A few days ago (the 3rd of November, to be relatively precise) I had the experience of catching TARAM at the lovely Nouvelle Scene Theatre, from Theatre du Trillium. I made a hasty post here on the chud praising it in a vague and indistinct way, on account of I was running out the door and just didn’t have time to sit down and hash it out proper. Well, the show run is well over by now, but I still wanted to get something concrete…or, as concrete as the internet allows…down for the record. Because, damn, did that show leave an impression.
As I’ve mentioned twice or thrice by now in these electro-pages, my French skills are barely passable. I had plenty of it in High School, but since then, like many of my peers I’ve let those precious linguistic skills atrophy into near-ruin. Lately, as I’ve caught slightly more Franco-theatre here and there, I’ve felt those lost words creeping back into my head. So I felt confident to head out to Trillium’s latest show, hoping I could catch enough to make sense of the goings-on.
Well, after seeing the show, I have to shamefacedly say not so much. Part of it was because of some SERIOUS Quebec accents going on that gave my virgin ears fits, I tels ya. Plus there was plenty of (intentional) ambient noise in the show, which killed what little comprehension I had. So this will be an odd review, in that I honestly can’t tell you exactly what the Hell was even going ON in this work by Quebecois Slam-poet Marjolaine Beauchamp, and starring herself and Micheline Marin (along with onstage musical accompanists Pierre-Luc Clement and Olivier Fairfield). But then I once heard that French theatre was felt, not understood. So her’es hoping that’s true, and here’s my take!
As I walked into the gorgeous, darkened theatre at LNS, the players were already on stage, one of my fav’rit things ever. Micheline sat on a limk crate at the back of the simple, square stage area, her back to us, taking greedy swigs of something in a clear bottle. Marjolaine lay flat on her back at the front, head towards us, staring up at…something, anything. Off to the sides, the musicians were at their own small stations, weaving what I will unashamedly refer to as Lynchian soundscapes as the audience took their seats. The show hadn’t even started yet and it already had more mood and atmosphere than 90% of the English shows I’ve seen this year…director Pierre Simard impresses quickly, yo.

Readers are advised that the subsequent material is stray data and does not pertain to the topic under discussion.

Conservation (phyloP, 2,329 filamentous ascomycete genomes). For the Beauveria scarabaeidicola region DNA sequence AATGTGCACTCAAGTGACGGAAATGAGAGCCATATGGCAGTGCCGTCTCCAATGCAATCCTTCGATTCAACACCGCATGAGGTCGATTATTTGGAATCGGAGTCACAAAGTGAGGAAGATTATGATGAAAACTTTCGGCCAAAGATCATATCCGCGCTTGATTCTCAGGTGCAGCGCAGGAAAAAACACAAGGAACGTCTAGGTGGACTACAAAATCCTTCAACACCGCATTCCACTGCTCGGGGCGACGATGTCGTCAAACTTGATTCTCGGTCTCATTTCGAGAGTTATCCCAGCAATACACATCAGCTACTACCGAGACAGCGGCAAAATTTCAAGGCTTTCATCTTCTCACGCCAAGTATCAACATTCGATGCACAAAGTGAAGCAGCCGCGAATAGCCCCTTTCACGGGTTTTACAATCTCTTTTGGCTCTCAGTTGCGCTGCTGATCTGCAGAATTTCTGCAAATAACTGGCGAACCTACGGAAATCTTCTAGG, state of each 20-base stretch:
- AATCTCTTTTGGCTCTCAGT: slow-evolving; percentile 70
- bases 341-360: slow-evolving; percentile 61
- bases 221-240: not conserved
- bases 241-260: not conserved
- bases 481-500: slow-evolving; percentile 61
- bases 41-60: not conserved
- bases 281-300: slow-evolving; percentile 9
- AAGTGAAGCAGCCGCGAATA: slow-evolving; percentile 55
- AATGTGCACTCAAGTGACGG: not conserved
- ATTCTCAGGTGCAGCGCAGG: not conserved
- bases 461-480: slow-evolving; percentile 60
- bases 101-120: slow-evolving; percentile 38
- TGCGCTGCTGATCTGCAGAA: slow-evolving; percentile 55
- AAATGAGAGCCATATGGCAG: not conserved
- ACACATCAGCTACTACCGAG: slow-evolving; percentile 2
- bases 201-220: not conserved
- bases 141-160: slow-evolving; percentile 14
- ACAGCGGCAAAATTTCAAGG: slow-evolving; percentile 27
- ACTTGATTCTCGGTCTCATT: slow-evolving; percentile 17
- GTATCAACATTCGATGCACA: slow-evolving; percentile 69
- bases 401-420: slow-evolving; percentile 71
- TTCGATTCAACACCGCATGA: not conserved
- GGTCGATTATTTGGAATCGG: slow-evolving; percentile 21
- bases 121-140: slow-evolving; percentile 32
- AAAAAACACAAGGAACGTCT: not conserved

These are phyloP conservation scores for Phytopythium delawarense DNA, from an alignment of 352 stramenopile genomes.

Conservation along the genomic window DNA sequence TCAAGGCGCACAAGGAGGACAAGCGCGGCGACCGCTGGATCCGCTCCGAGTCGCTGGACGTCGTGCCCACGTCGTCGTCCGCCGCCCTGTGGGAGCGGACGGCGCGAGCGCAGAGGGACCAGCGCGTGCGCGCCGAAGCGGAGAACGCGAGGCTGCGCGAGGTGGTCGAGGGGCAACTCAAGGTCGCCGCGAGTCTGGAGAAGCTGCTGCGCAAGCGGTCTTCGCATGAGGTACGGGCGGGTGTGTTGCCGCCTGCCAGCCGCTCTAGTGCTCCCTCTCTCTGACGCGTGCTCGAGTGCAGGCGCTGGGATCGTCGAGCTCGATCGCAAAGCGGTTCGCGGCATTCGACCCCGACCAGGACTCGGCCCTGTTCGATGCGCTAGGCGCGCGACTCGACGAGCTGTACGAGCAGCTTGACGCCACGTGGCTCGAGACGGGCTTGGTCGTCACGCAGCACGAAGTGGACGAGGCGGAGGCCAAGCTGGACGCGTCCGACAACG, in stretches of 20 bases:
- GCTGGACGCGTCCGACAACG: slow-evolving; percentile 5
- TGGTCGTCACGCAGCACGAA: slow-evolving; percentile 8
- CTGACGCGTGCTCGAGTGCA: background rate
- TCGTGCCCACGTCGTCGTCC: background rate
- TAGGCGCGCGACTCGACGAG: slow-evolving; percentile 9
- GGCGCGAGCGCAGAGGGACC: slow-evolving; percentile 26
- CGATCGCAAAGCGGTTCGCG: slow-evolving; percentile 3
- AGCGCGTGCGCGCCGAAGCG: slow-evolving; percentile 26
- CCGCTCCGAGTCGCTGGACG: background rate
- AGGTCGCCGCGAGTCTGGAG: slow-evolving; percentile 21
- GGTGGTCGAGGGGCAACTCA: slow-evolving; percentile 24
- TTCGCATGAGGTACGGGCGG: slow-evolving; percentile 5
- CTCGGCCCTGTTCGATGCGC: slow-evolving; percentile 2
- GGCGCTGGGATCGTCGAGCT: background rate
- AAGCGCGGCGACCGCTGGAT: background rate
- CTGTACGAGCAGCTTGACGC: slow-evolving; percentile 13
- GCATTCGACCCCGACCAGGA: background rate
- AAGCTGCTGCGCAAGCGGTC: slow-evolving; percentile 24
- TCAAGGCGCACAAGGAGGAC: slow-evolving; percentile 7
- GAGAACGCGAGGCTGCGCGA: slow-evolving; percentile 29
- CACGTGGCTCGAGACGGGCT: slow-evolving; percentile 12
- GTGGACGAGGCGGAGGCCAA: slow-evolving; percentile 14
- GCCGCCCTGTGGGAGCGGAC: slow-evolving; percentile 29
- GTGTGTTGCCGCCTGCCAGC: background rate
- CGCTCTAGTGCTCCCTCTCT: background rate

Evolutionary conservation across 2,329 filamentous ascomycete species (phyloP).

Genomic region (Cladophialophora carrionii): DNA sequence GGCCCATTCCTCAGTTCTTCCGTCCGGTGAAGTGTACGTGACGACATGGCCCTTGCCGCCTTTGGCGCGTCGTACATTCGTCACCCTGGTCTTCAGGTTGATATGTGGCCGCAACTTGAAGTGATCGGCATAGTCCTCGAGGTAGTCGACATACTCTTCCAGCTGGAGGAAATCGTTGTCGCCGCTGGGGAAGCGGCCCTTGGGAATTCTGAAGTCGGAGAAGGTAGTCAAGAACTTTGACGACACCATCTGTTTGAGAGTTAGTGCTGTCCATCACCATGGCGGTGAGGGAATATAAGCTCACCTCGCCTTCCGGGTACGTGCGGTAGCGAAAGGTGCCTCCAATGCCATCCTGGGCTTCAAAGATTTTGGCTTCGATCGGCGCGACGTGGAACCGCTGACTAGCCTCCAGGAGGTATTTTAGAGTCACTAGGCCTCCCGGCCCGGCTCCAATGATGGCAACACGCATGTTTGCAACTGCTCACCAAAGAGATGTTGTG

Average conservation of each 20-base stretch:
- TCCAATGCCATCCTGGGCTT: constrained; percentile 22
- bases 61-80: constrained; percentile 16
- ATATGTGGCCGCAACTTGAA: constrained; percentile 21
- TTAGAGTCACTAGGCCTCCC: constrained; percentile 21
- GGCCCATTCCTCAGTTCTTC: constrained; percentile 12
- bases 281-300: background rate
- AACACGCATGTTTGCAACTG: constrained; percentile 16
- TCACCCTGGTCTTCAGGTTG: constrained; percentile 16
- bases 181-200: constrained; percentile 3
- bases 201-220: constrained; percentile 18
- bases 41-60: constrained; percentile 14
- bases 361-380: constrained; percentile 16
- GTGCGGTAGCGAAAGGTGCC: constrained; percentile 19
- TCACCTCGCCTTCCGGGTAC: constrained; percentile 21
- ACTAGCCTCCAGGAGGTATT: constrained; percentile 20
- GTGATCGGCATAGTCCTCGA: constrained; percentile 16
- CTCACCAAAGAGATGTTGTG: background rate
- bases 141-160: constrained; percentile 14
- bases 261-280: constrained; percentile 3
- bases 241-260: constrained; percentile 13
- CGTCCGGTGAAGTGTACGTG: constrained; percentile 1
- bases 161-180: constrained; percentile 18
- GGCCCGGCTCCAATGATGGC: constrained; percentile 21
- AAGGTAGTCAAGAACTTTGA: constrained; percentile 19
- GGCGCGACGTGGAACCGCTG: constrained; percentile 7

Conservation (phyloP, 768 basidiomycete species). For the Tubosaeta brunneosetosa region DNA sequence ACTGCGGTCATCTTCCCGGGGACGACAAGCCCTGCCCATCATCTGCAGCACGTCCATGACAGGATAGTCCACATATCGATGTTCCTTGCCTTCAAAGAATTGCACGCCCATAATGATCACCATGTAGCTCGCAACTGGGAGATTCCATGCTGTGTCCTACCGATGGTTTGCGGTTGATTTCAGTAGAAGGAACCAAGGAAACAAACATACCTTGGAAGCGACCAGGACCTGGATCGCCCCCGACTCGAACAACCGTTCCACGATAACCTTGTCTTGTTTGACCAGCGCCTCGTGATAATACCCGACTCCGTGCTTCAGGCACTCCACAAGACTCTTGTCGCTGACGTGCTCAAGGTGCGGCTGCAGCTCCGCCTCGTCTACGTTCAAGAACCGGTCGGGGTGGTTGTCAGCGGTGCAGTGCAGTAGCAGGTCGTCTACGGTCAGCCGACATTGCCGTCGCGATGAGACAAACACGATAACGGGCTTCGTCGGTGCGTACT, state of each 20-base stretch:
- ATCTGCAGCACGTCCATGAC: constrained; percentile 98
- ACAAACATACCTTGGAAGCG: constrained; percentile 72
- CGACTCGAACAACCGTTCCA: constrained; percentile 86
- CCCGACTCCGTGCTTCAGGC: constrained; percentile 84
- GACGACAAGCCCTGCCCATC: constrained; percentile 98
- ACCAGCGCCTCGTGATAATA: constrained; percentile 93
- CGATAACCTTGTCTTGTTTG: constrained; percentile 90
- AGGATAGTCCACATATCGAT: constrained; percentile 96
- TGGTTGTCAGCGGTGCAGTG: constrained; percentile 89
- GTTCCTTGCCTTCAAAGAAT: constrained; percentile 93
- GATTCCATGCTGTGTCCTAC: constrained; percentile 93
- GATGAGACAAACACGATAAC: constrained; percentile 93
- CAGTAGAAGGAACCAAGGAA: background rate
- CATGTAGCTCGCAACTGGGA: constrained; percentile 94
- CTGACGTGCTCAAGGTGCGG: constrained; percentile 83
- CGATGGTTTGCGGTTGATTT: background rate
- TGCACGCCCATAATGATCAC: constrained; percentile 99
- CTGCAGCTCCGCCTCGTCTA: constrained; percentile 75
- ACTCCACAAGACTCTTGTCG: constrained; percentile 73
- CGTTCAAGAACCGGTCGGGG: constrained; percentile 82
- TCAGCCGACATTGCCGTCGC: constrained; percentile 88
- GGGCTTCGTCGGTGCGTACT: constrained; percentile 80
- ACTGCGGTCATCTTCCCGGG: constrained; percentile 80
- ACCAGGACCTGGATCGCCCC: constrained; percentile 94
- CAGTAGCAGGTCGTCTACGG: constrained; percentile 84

A television flickered on off to one side as the play began…and as I said, I really can’t explain exactly what it was about, except that it was a very human story, told in some of the most imaginative and beautiful ways I’ve ever seen on stage. A scene at an AA meeting (or something like it) shifts quickly and pretty hilariously into a frozen camping trip in the great outdoors. Video being shot by the actors onstage is projected right onto the stage itself from above, as it’s being shot. A striptease scene turns from comedy to drama to horror and right back around to comedy so fast you hardly see it happen. Beer bottles turn into toys, Guillaume Houet’s killer lighting design plays every trick in the book on your brains, otherwordly sounds and straightforward guitar riffs sub as dialogue for those of us with a deaf French ear…am I getting across how dead cool an impression this show made? And how horrible your life is if you missed it??
By the end, it felt as if something amazing had happened, even if it was just in the one simple life being shown on stage…in the end, I gleaned at least that much. Well, that and the continuing realization that French theatre is something fuckin’ else, folks, and I really need to brush up. Because as much as I’d like to say I don’t care that I couldn’t understand every word in this show, the truth is it’s kinda killing me. If someone ever writes a translation, I’d love a copy. In the meantime, I hope this rambling mess of words serves in some way to thank the Trillium gang for a great nite out. Thumbs up from an ignorant anglo, for what that’s worth. And I’ll be back next month for the next show at La Nouvelle Scene…practice makes parfait, oui? Peace, Love and Soul,
The Visitor (and Winston)